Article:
The Auto Trader expert verdict: ★★★★★ ★★★★★ 3.0
The Mercedes SLC seems pretty appealing in isolation, with smart looks inside and out, a strong image and some impressive economy figures. However, when you compare it with talented rivals like the Audi TT Roadster in these areas – plus pretty much every other one, for that matter – then the Merc’s weaknesses become more apparent.
Reasons to buy
- Smart looks and posh image
- Economical diesel engine
- Good standard safety kit
At a glance
- How good does it look? ★★★★★ ★★★★★
- What's the interior like? ★★★★★ ★★★★★
- How practical is it? ★★★★★ ★★★★★
- What's it like to drive? ★★★★★ ★★★★★
- How powerful is it? ★★★★★ ★★★★★
- How much will it cost me? ★★★★★ ★★★★★
- How reliable is it? ★★★★★ ★★★★★
- How safe is it? ★★★★★ ★★★★★
- How much equipment do I get? ★★★★★ ★★★★★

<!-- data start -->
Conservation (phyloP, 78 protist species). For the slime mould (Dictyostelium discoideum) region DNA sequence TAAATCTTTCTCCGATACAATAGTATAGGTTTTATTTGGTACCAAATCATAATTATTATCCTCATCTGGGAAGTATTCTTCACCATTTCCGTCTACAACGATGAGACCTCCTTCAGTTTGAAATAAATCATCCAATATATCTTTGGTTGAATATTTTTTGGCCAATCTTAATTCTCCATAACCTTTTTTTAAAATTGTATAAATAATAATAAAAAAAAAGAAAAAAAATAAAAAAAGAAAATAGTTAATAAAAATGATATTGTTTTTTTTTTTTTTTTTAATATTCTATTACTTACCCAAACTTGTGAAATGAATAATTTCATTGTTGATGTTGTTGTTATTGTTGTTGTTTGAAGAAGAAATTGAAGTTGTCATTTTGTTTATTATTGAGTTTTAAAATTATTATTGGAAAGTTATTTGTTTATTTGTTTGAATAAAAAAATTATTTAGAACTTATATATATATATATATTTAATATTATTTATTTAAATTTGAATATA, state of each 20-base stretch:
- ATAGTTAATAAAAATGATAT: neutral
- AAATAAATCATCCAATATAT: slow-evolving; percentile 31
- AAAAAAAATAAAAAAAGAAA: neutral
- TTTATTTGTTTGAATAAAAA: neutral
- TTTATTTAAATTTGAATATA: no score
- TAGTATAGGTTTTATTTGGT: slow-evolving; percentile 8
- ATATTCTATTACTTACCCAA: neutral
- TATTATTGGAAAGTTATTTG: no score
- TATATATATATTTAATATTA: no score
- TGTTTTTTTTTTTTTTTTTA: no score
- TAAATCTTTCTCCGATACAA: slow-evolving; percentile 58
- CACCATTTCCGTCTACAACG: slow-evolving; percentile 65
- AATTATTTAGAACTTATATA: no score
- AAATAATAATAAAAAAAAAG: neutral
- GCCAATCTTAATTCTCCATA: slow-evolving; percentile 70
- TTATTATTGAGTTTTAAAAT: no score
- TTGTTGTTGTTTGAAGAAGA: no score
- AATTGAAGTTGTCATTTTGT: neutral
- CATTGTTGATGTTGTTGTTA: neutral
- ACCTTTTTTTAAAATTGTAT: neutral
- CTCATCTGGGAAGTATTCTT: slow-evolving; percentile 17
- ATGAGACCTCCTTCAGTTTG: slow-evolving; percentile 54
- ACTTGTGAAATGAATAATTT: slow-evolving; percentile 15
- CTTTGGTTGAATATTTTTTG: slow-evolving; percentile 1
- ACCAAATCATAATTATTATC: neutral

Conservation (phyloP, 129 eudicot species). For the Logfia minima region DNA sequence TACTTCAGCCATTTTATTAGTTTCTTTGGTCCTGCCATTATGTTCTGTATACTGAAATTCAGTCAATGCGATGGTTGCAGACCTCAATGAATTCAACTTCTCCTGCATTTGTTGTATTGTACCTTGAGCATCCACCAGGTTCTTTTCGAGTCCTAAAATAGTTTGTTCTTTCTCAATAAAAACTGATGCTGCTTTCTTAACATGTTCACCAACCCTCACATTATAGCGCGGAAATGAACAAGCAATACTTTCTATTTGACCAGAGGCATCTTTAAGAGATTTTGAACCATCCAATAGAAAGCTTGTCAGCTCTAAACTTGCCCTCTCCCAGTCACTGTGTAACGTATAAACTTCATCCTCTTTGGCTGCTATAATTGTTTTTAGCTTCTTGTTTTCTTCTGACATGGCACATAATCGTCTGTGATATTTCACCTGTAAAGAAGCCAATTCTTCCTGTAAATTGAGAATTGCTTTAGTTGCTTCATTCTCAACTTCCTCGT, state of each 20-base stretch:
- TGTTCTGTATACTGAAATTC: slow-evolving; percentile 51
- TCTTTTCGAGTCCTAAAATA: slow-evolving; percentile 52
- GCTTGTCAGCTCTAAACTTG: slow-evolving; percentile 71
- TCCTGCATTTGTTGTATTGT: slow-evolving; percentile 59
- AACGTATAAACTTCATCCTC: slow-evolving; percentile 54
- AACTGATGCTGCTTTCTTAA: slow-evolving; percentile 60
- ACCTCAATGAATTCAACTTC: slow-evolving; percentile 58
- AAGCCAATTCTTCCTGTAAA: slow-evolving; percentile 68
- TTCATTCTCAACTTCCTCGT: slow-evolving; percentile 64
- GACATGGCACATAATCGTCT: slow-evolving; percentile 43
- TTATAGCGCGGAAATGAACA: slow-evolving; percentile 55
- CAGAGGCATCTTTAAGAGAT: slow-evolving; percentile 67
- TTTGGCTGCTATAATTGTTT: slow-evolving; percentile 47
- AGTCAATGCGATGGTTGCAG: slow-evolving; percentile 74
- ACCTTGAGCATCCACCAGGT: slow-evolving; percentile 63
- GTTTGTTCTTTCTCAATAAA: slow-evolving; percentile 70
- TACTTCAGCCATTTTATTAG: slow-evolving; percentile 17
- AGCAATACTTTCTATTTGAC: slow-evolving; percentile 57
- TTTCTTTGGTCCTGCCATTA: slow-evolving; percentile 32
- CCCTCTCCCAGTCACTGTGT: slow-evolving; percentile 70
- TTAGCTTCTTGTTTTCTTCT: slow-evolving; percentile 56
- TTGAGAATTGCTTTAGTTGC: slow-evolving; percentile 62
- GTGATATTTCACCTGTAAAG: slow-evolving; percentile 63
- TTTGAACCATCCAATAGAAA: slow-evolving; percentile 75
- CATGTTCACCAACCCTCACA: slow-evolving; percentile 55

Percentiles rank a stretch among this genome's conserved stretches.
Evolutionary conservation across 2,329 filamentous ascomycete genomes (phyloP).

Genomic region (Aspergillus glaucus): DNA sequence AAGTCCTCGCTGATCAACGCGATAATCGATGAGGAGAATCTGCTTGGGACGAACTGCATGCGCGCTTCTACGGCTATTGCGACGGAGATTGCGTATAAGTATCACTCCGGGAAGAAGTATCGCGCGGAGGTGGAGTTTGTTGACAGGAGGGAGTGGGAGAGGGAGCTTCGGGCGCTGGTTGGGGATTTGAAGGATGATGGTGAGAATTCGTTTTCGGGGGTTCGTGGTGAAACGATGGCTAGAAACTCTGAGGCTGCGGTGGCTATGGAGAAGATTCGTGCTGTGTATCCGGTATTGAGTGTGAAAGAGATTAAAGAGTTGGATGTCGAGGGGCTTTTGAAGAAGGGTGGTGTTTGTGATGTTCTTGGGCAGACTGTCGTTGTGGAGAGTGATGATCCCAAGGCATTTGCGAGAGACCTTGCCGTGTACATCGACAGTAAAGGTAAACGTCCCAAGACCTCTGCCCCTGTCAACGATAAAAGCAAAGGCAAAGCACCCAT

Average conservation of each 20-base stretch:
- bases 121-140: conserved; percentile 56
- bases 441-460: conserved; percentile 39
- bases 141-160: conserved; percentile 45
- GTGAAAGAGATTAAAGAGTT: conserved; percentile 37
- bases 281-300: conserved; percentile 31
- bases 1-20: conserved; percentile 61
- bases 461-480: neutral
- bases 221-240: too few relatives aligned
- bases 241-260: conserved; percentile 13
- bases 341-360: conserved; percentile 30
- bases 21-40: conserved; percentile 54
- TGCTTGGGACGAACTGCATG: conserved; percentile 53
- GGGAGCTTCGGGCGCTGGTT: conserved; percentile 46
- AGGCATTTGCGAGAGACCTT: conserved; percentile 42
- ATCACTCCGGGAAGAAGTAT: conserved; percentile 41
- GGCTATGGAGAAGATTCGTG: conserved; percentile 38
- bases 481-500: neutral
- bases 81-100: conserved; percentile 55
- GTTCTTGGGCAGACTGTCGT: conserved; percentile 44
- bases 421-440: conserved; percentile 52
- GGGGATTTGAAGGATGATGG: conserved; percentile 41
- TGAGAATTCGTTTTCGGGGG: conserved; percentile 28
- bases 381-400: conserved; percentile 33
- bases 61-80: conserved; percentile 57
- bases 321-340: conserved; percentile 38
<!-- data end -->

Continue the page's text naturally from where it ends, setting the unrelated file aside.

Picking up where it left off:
- Why buy? ★★★★★ ★★★★★
How good does it look?
The SLC cuts a very familiar shape, but in a variety of different ways. From the rear and the side, the car is virtually indistinguishable from the SLK that it replaced, which is hardly surprising given that the two cars are pretty much identical in all but name. At the front end, by contrast, the styling cues are more recognisable from the larger SL roadster than they are the SLK, with a similarly spangly grille design and rounded headlamps. The resemblance to its bigger, more luxurious brother does give the SLC a certain amount of extra glamour, but rival cars like the Audi TT Roadster aren’t exactly short of glamour, either. Most versions come only in racy AMG Line specification, which has alloy wheels, a beefy-looking body kit and headlamps with integrated LED daytime running lights, while the sportier SLC 43 version looks even meaner with a spoiler, twin exhausts, red-painted brake calipers and a shedload of extra badges.